Is linear plates more important that backward compatibility with TVI curves?
Some will understand where the question comes from, but wanted to ask the community as a whole.
When targeting ISO or eg FOGRA 39 do you have linear CTP plates? Is it important? Are you able to hit the target TVI curves on paper? If you are having problems to get the TVI for FOGRA 39, would be interesting to know if a linear plate would be a better target for your workflow. If you had a linear plate what would be the ink coverage area of a 50% dot on plate once it came was printed.
A related question is of course what lpi are you ripping to?
Oh and one more question… do you know how to contact your national representative in the ISO technical groups (if you wanted to)?
Learning by teaching!
Constraining the standard to linear plates is idiotic. Nobody cares, or should care, about what the tones are on the plate. What's important are the requested tones in the file and the measured tones in the press work. The standard should identify the target press work tone reproduction (as it does the ink hues) and the printer should hit that tone reproduction curve by whatever means they choose. Ideally there would be only one target press curve irregardless of lpi, screening process, or, perhaps print process. One press tone curve to rule them all.
That would create a standard for print tone reproduction.
Linearizing plates is a pointless exercise. However, one should always verify that plates are being consistently imaged and developed. If your CtP+OLP aren't consistently imaging and developing plates you are screwed. We check a set of plates twice a week and every plate gets a control strip on it. If it were offered in an affordable and automated fashion I would push to have a control strip on every plate checked. If there are print abnormalities we can quickly identify/eliminate prepress and plating variables. We verify and log everything which has virtually eliminated press downtime, inaccuracies and inconsistency due to prepress.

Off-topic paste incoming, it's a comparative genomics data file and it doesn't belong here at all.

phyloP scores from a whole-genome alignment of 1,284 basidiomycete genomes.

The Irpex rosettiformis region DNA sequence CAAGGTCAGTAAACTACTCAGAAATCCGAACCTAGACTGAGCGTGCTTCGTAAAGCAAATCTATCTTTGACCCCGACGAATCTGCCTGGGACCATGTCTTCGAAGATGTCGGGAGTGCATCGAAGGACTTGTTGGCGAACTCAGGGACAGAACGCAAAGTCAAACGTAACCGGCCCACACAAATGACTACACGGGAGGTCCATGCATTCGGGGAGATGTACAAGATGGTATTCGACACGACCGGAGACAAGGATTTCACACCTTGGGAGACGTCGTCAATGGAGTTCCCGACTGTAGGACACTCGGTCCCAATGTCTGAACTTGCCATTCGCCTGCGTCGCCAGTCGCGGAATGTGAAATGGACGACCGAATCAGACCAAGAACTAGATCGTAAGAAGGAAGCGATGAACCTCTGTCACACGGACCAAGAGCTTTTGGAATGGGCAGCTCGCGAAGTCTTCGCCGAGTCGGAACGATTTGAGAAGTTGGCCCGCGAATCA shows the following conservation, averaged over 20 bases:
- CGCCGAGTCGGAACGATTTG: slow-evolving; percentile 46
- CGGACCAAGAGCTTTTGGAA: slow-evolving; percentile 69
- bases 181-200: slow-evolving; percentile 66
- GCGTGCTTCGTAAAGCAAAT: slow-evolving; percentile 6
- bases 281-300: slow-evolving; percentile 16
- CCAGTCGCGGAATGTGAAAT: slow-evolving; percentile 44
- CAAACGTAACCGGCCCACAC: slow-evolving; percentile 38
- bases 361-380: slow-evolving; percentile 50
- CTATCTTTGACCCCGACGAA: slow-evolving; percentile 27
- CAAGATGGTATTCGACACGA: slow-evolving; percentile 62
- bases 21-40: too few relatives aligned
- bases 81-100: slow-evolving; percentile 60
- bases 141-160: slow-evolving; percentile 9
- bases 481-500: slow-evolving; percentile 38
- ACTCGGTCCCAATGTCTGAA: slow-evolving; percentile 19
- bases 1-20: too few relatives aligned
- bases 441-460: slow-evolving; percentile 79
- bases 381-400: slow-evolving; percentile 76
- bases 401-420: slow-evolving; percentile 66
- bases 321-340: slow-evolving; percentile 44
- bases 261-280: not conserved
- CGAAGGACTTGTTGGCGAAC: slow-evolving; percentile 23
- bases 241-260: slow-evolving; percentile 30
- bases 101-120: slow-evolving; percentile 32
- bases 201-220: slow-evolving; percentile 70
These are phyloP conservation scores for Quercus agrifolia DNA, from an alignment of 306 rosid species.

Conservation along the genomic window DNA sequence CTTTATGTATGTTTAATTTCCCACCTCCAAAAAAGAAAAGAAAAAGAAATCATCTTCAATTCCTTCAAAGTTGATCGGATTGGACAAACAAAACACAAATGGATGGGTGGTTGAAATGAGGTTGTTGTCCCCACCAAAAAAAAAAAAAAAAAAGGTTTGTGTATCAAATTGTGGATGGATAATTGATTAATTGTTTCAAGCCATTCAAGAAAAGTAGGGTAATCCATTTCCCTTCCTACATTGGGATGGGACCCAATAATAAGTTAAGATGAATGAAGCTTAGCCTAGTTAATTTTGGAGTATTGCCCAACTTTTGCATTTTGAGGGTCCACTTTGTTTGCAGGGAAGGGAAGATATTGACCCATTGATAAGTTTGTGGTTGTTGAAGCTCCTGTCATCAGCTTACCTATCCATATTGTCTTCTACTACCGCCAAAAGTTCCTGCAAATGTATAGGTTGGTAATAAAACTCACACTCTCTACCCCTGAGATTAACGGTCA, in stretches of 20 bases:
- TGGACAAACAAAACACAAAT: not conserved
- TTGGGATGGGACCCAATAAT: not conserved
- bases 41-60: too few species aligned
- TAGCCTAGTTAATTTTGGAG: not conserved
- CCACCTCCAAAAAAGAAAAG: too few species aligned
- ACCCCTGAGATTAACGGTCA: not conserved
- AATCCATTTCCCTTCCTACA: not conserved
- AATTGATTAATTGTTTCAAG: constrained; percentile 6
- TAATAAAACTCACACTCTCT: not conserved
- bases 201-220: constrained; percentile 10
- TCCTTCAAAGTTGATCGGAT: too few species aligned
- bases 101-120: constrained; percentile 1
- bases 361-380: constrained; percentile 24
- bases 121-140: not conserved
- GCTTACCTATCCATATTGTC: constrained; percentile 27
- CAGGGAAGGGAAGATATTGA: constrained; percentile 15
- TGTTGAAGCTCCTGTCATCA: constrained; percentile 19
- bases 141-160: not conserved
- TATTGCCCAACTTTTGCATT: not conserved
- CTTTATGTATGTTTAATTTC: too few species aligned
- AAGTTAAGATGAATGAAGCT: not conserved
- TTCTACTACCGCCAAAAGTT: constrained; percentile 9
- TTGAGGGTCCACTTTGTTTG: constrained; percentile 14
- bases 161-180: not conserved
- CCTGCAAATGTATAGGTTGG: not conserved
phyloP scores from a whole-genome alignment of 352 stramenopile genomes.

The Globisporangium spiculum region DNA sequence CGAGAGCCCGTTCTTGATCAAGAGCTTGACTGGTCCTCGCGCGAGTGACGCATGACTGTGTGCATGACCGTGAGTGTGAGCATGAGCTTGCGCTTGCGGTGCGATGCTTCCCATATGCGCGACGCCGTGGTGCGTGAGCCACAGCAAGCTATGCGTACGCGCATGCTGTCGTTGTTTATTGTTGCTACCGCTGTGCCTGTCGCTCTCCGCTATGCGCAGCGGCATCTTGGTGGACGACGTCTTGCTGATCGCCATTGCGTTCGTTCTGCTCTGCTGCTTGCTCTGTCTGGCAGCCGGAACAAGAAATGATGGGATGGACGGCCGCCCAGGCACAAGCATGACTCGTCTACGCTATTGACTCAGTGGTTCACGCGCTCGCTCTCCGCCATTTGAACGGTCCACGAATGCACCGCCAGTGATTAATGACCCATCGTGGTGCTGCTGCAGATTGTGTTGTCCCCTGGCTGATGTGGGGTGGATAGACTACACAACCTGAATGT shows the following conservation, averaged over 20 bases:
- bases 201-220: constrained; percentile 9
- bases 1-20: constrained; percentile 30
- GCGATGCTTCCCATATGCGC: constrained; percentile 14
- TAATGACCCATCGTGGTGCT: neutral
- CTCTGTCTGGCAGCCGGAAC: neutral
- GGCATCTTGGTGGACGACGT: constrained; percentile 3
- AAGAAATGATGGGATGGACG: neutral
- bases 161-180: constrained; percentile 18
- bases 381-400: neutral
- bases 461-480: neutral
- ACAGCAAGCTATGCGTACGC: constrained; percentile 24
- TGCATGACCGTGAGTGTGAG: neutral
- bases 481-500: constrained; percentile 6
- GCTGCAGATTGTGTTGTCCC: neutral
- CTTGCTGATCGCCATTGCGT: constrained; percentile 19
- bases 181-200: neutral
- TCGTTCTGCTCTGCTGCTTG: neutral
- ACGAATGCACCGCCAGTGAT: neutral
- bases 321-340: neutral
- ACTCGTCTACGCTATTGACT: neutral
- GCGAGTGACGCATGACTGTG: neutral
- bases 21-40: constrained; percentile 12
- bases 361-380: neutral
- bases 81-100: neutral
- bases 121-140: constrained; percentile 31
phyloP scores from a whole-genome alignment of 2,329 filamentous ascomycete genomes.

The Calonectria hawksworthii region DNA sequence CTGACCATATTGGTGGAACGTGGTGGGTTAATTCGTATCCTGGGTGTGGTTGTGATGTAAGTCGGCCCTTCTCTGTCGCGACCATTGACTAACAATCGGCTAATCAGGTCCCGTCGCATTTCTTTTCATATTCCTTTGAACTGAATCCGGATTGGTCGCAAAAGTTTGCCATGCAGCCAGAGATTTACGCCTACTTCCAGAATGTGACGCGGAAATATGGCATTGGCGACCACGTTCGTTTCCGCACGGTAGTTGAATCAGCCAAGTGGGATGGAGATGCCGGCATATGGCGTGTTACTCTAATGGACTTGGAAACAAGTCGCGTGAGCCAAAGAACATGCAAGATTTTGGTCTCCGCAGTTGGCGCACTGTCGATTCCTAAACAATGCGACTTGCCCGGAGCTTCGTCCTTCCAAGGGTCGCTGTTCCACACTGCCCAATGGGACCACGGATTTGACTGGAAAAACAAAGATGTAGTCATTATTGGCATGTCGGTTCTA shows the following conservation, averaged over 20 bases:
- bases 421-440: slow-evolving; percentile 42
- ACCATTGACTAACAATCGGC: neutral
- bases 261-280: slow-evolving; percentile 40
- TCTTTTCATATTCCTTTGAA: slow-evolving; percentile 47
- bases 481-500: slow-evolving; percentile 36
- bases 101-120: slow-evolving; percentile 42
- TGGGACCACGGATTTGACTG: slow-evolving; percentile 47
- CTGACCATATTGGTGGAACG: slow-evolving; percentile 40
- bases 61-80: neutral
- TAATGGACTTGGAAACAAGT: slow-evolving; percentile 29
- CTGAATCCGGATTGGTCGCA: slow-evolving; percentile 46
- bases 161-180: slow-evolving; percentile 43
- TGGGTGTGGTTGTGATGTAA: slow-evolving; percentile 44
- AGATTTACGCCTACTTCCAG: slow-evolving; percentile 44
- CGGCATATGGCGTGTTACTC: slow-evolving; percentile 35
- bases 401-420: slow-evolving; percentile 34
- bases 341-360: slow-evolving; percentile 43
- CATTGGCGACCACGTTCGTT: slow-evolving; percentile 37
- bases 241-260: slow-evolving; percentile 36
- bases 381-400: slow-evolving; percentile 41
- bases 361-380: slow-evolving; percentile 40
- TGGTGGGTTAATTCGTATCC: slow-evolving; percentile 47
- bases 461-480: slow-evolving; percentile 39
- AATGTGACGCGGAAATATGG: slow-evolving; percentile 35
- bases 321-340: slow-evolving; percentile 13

Originally Posted by chevalier
In my opinion the plates should be linearized. It is easier to define where the problems come- from prepress, from ctp, or from the press. Otherwise we are in Catch 22- everybody says the problem is not in my machine.
Not true. Prepress sends plates with certain tone values to the press room. It does not matter whether the tone values are linear or not. What matters is the the tone values are consistent. If the plate measures the same (but not linear) as it did a month ago then any problem is likely not the plate but the press.
Originally Posted by ansoft
Also, if you say that plates should be linear irrespective of lpi, halftone screen type, process, or substrate then you will have poor alignment between print processes. You will also make certain screen types impossible to conform ( e.g. FM, high lpi AM/xm etc.) to any standard.
Last edited by gordo; 10-09-2012 at 12:37 AM.
Gordo I agree with you 100%. AS long as your plate is properly calibrated to hold the smallest dot you need every thing always falls in place. Have an exposure wedge in the gripper or tail of every plate and you will always know where you are at. With a correctly made curve if you must change exposure it doesn't matter the curve will move along with the exposure change to hold your smallest dot. We have been doing this with CTP since 1998 and never have had a curve problem
Originally Posted by gordo
Last edited by Green Printer; 10-09-2012 at 07:27 AM.
Only dot gain score on printed material is important. Most of time linerazition makes no sense. If plate causes huge dot gain on press with correct exposure (it can be negative plate) then pre-bending curve can help for smoothness on darker areas. Linerazition curve or any curve which pulls dot areas down on plate can be used as base for process calibration test.
I have never made PSO or G7 curves from a non-linear plate. It's hard to imagine a 50% dot being harder to control one way or the other. Currently I am not able to identify problems related to using linear plates, however in the past, when using a Fuji Saber (violet) I used to get strange negative dot gain in the highlights after a G7 set-up, particularly in the black channel; I never diagnosed the cause of that but always felt it was related to plate linearization. We print at 175 lpi. As a Rampage user I must use 25 fulcrum points so after setting up one CTP device and one press (lin+c+m+y+k) I am using 125 fulcrum points.
I understand the math simplicity argument for uncalibrated plates, however, a case can be made for whatever conditions require the least amount of correction would be best. Because I maintain curves for 4 platesetters and 14 curve sets and cannot identify a quality compromise with linear plates, my preference is for linear plates; otherwise I would have (4*14) 56 tone curves (or [56*25] 1400 fulcrum points) and each time I updated one set I would have to update three more.
In the US I would contact someone in the IDEAlliance Print Properties group who serves as a technical committee for ISO input for the print stuff.
Why worry about a 50% dot. You can swing an exposure on some ctp unit plus or minus 25% of exposure settings and still hold a perfect 50% dot while the highlights and shadows go to pot.